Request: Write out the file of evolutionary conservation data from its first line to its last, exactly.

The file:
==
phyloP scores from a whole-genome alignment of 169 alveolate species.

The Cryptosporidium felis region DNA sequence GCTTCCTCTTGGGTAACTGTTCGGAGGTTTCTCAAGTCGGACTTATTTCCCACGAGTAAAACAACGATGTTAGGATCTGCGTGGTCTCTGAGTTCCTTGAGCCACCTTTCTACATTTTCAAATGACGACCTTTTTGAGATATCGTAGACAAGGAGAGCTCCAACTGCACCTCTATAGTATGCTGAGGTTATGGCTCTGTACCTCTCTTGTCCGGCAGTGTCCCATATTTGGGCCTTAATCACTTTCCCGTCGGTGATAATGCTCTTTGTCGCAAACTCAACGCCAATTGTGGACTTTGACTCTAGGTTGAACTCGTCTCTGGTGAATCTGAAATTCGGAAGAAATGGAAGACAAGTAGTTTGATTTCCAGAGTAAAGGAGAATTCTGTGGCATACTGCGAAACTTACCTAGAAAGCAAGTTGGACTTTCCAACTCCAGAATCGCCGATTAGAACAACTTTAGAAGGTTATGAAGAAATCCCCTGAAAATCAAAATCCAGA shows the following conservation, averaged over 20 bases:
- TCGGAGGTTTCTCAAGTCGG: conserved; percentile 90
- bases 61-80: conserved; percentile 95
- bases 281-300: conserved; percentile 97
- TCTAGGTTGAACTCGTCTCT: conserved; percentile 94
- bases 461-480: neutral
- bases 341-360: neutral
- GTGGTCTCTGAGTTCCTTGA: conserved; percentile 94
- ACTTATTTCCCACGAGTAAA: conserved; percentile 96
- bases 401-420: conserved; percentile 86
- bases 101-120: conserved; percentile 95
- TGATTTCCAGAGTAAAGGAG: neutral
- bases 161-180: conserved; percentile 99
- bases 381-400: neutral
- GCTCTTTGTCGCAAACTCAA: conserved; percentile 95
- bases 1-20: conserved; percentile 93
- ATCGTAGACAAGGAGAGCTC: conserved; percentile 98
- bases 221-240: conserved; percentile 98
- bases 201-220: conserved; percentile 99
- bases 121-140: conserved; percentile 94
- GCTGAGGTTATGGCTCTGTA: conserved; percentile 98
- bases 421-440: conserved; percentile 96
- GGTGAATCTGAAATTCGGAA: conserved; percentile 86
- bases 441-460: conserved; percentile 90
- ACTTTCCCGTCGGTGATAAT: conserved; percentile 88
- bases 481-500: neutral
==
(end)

phyloP scores from a whole-genome alignment of 169 alveolate species.

The Cryptosporidium felis region DNA sequence GCTTCCTCTTGGGTAACTGTTCGGAGGTTTCTCAAGTCGGACTTATTTCCCACGAGTAAAACAACGATGTTAGGATCTGCGTGGTCTCTGAGTTCCTTGAGCCACCTTTCTACATTTTCAAATGACGACCTTTTTGAGATATCGTAGACAAGGAGAGCTCCAACTGCACCTCTATAGTATGCTGAGGTTATGGCTCTGTACCTCTCTTGTCCGGCAGTGTCCCATATTTGGGCCTTAATCACTTTCCCGTCGGTGATAATGCTCTTTGTCGCAAACTCAACGCCAATTGTGGACTTTGACTCTAGGTTGAACTCGTCTCTGGTGAATCTGAAATTCGGAAGAAATGGAAGACAAGTAGTTTGATTTCCAGAGTAAAGGAGAATTCTGTGGCATACTGCGAAACTTACCTAGAAAGCAAGTTGGACTTTCCAACTCCAGAATCGCCGATTAGAACAACTTTAGAAGGTTATGAAGAAATCCCCTGAAAATCAAAATCCAGA shows the following conservation, averaged over 20 bases:
- TCGGAGGTTTCTCAAGTCGG: conserved; percentile 90
- bases 61-80: conserved; percentile 95
- bases 281-300: conserved; percentile 97
- TCTAGGTTGAACTCGTCTCT: conserved; percentile 94
- bases 461-480: neutral
- bases 341-360: neutral
- GTGGTCTCTGAGTTCCTTGA: conserved; percentile 94
- ACTTATTTCCCACGAGTAAA: conserved; percentile 96
- bases 401-420: conserved; percentile 86
- bases 101-120: conserved; percentile 95
- TGATTTCCAGAGTAAAGGAG: neutral
- bases 161-180: conserved; percentile 99
- bases 381-400: neutral
- GCTCTTTGTCGCAAACTCAA: conserved; percentile 95
- bases 1-20: conserved; percentile 93
- ATCGTAGACAAGGAGAGCTC: conserved; percentile 98
- bases 221-240: conserved; percentile 98
- bases 201-220: conserved; percentile 99
- bases 121-140: conserved; percentile 94
- GCTGAGGTTATGGCTCTGTA: conserved; percentile 98
- bases 421-440: conserved; percentile 96
- GGTGAATCTGAAATTCGGAA: conserved; percentile 86
- bases 441-460: conserved; percentile 90
- ACTTTCCCGTCGGTGATAAT: conserved; percentile 88
- bases 481-500: neutral